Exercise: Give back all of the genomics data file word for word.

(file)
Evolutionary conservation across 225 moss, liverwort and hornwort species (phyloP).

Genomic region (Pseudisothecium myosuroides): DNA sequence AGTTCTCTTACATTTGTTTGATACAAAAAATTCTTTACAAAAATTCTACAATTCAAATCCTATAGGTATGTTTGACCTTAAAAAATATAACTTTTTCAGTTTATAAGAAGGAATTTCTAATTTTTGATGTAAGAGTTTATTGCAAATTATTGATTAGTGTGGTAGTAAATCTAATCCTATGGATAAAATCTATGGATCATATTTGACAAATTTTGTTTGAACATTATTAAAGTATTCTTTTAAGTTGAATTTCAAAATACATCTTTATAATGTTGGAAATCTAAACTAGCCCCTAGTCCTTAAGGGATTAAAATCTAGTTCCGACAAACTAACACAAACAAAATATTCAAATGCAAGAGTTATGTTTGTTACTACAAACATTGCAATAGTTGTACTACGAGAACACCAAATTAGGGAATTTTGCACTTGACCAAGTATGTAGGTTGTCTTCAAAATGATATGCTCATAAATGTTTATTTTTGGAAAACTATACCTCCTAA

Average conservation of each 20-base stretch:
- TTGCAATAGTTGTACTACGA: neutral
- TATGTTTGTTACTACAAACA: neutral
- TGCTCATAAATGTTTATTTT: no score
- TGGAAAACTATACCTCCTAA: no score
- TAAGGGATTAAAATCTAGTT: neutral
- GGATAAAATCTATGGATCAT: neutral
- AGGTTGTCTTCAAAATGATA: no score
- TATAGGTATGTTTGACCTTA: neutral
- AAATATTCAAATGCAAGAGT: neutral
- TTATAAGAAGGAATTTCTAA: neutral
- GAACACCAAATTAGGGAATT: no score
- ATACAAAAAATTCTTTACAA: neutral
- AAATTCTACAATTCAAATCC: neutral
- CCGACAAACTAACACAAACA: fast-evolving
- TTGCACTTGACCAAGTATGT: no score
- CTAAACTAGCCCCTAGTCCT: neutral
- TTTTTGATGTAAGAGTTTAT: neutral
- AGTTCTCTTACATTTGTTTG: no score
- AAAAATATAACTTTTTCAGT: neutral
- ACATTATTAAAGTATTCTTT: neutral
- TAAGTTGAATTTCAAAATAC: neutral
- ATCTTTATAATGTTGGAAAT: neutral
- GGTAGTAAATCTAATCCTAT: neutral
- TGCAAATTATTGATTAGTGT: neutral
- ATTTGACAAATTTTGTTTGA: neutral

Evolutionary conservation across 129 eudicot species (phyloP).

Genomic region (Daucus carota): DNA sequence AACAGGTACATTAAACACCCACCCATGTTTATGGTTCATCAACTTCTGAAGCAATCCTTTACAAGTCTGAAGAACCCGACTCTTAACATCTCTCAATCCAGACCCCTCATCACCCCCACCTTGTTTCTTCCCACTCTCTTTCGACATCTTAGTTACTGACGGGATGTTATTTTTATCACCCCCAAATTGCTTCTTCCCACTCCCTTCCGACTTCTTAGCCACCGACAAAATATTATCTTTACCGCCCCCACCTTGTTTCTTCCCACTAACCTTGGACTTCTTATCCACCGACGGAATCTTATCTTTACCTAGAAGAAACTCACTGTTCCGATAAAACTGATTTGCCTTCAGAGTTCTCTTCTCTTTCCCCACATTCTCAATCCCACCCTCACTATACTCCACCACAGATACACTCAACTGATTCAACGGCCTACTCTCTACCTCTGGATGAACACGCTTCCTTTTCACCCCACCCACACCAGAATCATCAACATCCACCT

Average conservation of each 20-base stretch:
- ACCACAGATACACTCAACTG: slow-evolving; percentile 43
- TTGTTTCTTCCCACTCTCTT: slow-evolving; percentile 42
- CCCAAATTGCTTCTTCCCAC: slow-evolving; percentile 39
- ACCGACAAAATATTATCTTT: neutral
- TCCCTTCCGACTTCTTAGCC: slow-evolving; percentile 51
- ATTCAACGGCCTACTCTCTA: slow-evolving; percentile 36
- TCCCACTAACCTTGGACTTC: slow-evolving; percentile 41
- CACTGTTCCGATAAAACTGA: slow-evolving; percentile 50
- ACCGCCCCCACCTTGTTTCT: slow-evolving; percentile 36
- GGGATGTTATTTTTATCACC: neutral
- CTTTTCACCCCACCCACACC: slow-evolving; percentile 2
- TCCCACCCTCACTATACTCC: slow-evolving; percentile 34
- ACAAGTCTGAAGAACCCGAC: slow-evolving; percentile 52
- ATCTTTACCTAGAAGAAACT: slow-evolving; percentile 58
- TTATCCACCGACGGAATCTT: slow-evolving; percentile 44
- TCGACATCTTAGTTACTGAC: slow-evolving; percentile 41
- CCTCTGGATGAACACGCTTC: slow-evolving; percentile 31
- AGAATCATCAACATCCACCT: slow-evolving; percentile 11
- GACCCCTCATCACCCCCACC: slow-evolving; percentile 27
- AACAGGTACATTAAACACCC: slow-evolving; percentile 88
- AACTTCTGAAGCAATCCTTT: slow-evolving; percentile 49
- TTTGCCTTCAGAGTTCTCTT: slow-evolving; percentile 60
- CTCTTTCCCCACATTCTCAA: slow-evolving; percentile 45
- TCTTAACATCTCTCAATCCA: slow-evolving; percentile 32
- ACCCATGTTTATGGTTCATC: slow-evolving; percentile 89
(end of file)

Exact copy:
Evolutionary conservation across 225 moss, liverwort and hornwort species (phyloP).

Genomic region (Pseudisothecium myosuroides): DNA sequence AGTTCTCTTACATTTGTTTGATACAAAAAATTCTTTACAAAAATTCTACAATTCAAATCCTATAGGTATGTTTGACCTTAAAAAATATAACTTTTTCAGTTTATAAGAAGGAATTTCTAATTTTTGATGTAAGAGTTTATTGCAAATTATTGATTAGTGTGGTAGTAAATCTAATCCTATGGATAAAATCTATGGATCATATTTGACAAATTTTGTTTGAACATTATTAAAGTATTCTTTTAAGTTGAATTTCAAAATACATCTTTATAATGTTGGAAATCTAAACTAGCCCCTAGTCCTTAAGGGATTAAAATCTAGTTCCGACAAACTAACACAAACAAAATATTCAAATGCAAGAGTTATGTTTGTTACTACAAACATTGCAATAGTTGTACTACGAGAACACCAAATTAGGGAATTTTGCACTTGACCAAGTATGTAGGTTGTCTTCAAAATGATATGCTCATAAATGTTTATTTTTGGAAAACTATACCTCCTAA

Average conservation of each 20-base stretch:
- TTGCAATAGTTGTACTACGA: neutral
- TATGTTTGTTACTACAAACA: neutral
- TGCTCATAAATGTTTATTTT: no score
- TGGAAAACTATACCTCCTAA: no score
- TAAGGGATTAAAATCTAGTT: neutral
- GGATAAAATCTATGGATCAT: neutral
- AGGTTGTCTTCAAAATGATA: no score
- TATAGGTATGTTTGACCTTA: neutral
- AAATATTCAAATGCAAGAGT: neutral
- TTATAAGAAGGAATTTCTAA: neutral
- GAACACCAAATTAGGGAATT: no score
- ATACAAAAAATTCTTTACAA: neutral
- AAATTCTACAATTCAAATCC: neutral
- CCGACAAACTAACACAAACA: fast-evolving
- TTGCACTTGACCAAGTATGT: no score
- CTAAACTAGCCCCTAGTCCT: neutral
- TTTTTGATGTAAGAGTTTAT: neutral
- AGTTCTCTTACATTTGTTTG: no score
- AAAAATATAACTTTTTCAGT: neutral
- ACATTATTAAAGTATTCTTT: neutral
- TAAGTTGAATTTCAAAATAC: neutral
- ATCTTTATAATGTTGGAAAT: neutral
- GGTAGTAAATCTAATCCTAT: neutral
- TGCAAATTATTGATTAGTGT: neutral
- ATTTGACAAATTTTGTTTGA: neutral

Evolutionary conservation across 129 eudicot species (phyloP).

Genomic region (Daucus carota): DNA sequence AACAGGTACATTAAACACCCACCCATGTTTATGGTTCATCAACTTCTGAAGCAATCCTTTACAAGTCTGAAGAACCCGACTCTTAACATCTCTCAATCCAGACCCCTCATCACCCCCACCTTGTTTCTTCCCACTCTCTTTCGACATCTTAGTTACTGACGGGATGTTATTTTTATCACCCCCAAATTGCTTCTTCCCACTCCCTTCCGACTTCTTAGCCACCGACAAAATATTATCTTTACCGCCCCCACCTTGTTTCTTCCCACTAACCTTGGACTTCTTATCCACCGACGGAATCTTATCTTTACCTAGAAGAAACTCACTGTTCCGATAAAACTGATTTGCCTTCAGAGTTCTCTTCTCTTTCCCCACATTCTCAATCCCACCCTCACTATACTCCACCACAGATACACTCAACTGATTCAACGGCCTACTCTCTACCTCTGGATGAACACGCTTCCTTTTCACCCCACCCACACCAGAATCATCAACATCCACCT

Average conservation of each 20-base stretch:
- ACCACAGATACACTCAACTG: slow-evolving; percentile 43
- TTGTTTCTTCCCACTCTCTT: slow-evolving; percentile 42
- CCCAAATTGCTTCTTCCCAC: slow-evolving; percentile 39
- ACCGACAAAATATTATCTTT: neutral
- TCCCTTCCGACTTCTTAGCC: slow-evolving; percentile 51
- ATTCAACGGCCTACTCTCTA: slow-evolving; percentile 36
- TCCCACTAACCTTGGACTTC: slow-evolving; percentile 41
- CACTGTTCCGATAAAACTGA: slow-evolving; percentile 50
- ACCGCCCCCACCTTGTTTCT: slow-evolving; percentile 36
- GGGATGTTATTTTTATCACC: neutral
- CTTTTCACCCCACCCACACC: slow-evolving; percentile 2
- TCCCACCCTCACTATACTCC: slow-evolving; percentile 34
- ACAAGTCTGAAGAACCCGAC: slow-evolving; percentile 52
- ATCTTTACCTAGAAGAAACT: slow-evolving; percentile 58
- TTATCCACCGACGGAATCTT: slow-evolving; percentile 44
- TCGACATCTTAGTTACTGAC: slow-evolving; percentile 41
- CCTCTGGATGAACACGCTTC: slow-evolving; percentile 31
- AGAATCATCAACATCCACCT: slow-evolving; percentile 11
- GACCCCTCATCACCCCCACC: slow-evolving; percentile 27
- AACAGGTACATTAAACACCC: slow-evolving; percentile 88
- AACTTCTGAAGCAATCCTTT: slow-evolving; percentile 49
- TTTGCCTTCAGAGTTCTCTT: slow-evolving; percentile 60
- CTCTTTCCCCACATTCTCAA: slow-evolving; percentile 45
- TCTTAACATCTCTCAATCCA: slow-evolving; percentile 32
- ACCCATGTTTATGGTTCATC: slow-evolving; percentile 89